Following the release of his debut single 'Blood', we caught up with London Indie-Pop/Rock artist 'bryden' to find out what influences go into his eclectic sound. If you like bryden's picks be sure to check out 'Blood' at the end of the article.
1. The Smiths - Still Ill (John Peel version)
"I’ve had such a weird relationship with the Smiths, they were my dad’s favourite band and I tried really hard to love them as a kid but didn’t really get it at the time. I then got in a semi-serious scuffle on their behalf at school because someone said that listening to them was a homophobic slur. It took me till I was in second lockdown and falling head over heels with a girl from manchester after having been really quite sad to decide that they might be my favourite band. Still Ill might be the best of the bunch. Between the storytelling, the narcissism and the despair I think it might be one of the most perfect songs ever. The John Peel version just elevates it even further as Johnny Marr’s guitar enters the divine realm and it becomes a proper-get-on-your-feet-and-jump-about level bop."
2. Willow - Come Home ft. Ayla Tesler-Mabe
"This is such a good song to cry to. I really do love Willow’s voice and when I saw it performed live in Camden I was truly moved. The melodies are gorgeously constructed and Tyler Cole’s staccato instrumental harbours a chest-crushing magic to it. I have to admit that her saying it was about negating jealousy in polyamorous relationships kind of ruined it for me because I had constructed a whole personal narrative to the lyrics. But I think the universality of the feeling and the trenchant sense of yearning she infuses into every phrase lets me go full Death of the Author here and sticking by it as a song I absolutely adore."
3. Lil Peep ft Lil Tracy - witchblades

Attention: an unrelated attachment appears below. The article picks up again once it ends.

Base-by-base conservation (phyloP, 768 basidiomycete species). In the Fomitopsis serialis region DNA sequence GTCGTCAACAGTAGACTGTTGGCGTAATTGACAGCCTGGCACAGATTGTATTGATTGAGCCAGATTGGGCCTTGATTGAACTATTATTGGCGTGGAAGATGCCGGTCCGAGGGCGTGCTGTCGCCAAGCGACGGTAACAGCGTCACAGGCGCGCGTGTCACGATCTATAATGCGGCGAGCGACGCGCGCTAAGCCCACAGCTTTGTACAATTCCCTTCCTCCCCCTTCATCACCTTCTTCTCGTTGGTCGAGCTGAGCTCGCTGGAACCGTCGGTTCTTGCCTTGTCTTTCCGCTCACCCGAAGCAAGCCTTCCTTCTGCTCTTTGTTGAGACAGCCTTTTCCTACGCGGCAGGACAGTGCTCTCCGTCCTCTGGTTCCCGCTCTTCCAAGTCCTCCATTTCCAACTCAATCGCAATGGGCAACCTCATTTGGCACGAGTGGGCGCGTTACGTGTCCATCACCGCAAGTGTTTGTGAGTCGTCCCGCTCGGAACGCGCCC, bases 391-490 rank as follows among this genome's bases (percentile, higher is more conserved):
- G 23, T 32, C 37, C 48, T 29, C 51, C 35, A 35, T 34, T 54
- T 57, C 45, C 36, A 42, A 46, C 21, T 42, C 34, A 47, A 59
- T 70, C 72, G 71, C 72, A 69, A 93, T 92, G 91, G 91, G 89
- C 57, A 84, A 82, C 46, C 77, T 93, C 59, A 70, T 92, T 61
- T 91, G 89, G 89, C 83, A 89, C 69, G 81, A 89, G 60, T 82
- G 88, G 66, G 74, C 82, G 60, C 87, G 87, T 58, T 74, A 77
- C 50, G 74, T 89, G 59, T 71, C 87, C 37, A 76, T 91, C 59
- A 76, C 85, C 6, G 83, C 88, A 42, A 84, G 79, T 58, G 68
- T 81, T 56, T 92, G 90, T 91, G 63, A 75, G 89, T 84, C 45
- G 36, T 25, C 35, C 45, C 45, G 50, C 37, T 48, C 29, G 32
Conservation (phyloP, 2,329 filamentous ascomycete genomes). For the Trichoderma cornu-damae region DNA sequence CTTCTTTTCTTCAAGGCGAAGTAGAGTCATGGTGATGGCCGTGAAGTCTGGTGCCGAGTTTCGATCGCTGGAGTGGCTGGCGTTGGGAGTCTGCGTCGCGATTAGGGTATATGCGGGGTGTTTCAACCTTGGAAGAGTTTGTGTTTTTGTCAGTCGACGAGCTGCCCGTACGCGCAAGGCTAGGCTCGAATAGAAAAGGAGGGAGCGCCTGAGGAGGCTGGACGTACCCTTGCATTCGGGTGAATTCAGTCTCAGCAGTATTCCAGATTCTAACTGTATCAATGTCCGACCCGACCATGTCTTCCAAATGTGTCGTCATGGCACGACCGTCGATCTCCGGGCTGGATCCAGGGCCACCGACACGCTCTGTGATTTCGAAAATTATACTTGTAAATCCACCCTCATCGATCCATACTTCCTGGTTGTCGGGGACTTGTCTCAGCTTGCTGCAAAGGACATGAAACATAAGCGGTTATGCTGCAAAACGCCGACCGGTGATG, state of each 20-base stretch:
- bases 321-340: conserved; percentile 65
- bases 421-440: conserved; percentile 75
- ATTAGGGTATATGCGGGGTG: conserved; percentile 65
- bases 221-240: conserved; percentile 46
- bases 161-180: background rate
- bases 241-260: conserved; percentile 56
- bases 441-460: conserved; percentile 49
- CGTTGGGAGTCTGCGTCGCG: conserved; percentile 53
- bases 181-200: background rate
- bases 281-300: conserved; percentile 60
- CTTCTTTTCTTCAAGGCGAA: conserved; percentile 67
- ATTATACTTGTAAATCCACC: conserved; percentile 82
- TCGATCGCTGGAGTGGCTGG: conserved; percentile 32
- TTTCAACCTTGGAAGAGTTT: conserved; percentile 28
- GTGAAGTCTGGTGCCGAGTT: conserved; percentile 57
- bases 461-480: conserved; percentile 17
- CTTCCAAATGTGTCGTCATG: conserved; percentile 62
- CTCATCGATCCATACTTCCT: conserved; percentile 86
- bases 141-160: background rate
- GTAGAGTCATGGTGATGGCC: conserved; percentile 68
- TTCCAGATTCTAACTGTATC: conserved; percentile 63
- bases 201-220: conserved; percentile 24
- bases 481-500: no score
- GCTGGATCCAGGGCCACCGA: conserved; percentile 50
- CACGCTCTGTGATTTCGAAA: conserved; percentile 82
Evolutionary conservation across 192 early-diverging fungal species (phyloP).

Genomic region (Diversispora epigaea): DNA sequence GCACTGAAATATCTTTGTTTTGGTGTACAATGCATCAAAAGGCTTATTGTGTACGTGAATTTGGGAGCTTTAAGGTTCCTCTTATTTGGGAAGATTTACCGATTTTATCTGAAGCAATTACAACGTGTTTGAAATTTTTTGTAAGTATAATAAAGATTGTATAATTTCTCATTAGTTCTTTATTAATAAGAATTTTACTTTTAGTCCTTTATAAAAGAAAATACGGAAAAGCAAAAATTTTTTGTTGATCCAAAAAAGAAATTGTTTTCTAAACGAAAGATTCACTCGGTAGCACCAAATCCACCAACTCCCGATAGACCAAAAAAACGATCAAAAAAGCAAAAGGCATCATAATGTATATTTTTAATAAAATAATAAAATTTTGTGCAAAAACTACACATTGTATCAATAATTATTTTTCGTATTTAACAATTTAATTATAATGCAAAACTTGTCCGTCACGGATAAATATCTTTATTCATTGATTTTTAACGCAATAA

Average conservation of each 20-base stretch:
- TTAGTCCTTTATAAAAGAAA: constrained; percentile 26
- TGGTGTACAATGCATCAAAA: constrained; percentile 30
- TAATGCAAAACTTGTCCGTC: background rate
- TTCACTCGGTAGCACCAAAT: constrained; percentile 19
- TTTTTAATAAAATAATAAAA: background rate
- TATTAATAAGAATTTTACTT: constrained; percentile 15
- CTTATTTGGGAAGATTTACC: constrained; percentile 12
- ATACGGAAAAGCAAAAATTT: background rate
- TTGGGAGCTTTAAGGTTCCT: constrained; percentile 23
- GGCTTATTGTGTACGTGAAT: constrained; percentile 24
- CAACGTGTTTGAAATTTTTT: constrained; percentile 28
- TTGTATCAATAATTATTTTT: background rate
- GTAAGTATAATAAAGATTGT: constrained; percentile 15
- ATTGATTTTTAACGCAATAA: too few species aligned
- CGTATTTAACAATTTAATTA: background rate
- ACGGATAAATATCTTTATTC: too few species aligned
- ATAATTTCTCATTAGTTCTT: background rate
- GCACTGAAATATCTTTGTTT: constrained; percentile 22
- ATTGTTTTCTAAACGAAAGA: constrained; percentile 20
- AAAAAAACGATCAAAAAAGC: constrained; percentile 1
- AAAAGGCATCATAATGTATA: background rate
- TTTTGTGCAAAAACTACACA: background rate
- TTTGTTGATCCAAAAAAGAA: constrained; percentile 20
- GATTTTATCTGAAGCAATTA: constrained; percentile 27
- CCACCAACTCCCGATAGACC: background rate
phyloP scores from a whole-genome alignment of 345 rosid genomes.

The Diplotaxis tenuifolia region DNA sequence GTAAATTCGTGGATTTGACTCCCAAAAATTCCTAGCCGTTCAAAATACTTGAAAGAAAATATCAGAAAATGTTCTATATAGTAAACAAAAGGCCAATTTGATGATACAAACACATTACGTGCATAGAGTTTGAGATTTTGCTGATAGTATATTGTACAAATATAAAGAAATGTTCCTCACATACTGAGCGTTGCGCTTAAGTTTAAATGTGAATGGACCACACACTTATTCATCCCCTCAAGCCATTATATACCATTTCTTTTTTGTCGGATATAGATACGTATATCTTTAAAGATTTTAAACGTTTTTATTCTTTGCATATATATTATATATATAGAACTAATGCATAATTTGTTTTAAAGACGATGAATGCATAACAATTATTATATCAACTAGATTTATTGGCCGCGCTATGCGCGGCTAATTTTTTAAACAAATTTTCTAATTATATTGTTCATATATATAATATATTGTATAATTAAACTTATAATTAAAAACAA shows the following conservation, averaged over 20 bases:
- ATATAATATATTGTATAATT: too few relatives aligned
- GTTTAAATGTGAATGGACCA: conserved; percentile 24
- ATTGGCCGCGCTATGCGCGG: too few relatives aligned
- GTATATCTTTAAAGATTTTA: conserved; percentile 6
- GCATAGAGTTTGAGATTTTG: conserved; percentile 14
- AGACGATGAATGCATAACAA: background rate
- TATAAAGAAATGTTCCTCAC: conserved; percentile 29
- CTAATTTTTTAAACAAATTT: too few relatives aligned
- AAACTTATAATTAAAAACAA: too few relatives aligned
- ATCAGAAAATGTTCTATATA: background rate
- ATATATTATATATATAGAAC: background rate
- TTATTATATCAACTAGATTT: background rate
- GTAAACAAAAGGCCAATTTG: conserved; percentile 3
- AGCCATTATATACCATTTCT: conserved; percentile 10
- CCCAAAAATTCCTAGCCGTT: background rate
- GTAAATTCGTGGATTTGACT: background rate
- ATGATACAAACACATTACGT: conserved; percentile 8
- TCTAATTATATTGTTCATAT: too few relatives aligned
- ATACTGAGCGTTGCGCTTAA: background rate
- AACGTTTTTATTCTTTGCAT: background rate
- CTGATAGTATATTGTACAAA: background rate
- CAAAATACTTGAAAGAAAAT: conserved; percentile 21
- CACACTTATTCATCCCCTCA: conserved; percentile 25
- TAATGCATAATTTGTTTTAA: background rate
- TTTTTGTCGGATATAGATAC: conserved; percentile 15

"Transportive and nihilistic in the extreme. I think Lil peep is the closest to something genuinely punk we’ve had in a long time. Give me breath-stealing delivery and a bass-boosted trap instrumental and I’m in heaven. Slightly embarrassing but a group of friends ironically called ourselves the gothboiclique when we’d all gone through break-ups at the same time and pretty much exclusively listened to lil peep, painted our nails and numbed ourselves with anything available to hand. It was perfect."
4. Leonard Cohen - Take This Waltz
"Every single lyric from this is utterly gorgeous, and I wouldn’t mind tattooing any line from it on my skin. In terms of marrying poetry and music together, I think Cohen is the greatest of all time. The fact that he not only transubstantiates poetry into song but translates the words of Lorca into English is a feat of pure alchemy. The gentle crooning is bewitching and leaves you certain you have walked through Vienna yourself, and knowing in your heart all facets of dread and beauty which make up our love and our mortal lives. Special mention to the violin, and husky whispered voice of Jennifer Warnes which ensures that Cohen’s performance becomes terrifyingly beautiful and adds a whole new dimension of storytelling to the arrangement."
5. The Neighbourhood - Baby Came Home 2 / Valentines
"I couldn’t exclude this song from the list because of the way the instrumental hits you like a truck on minute 2.17. The timbre of the guitar at that part makes you want to scream in the rain. I’m really jealous of the confidence in the songwriting here it’s so delicately and gorgeously structured. It oscillates between these sumptuous melodies with an inviting softness to a distressing, dreadful pain. Their ability to balance those nuanced emotions and create music that’s so human and accessible is genius."
Watch bryden 'Blood'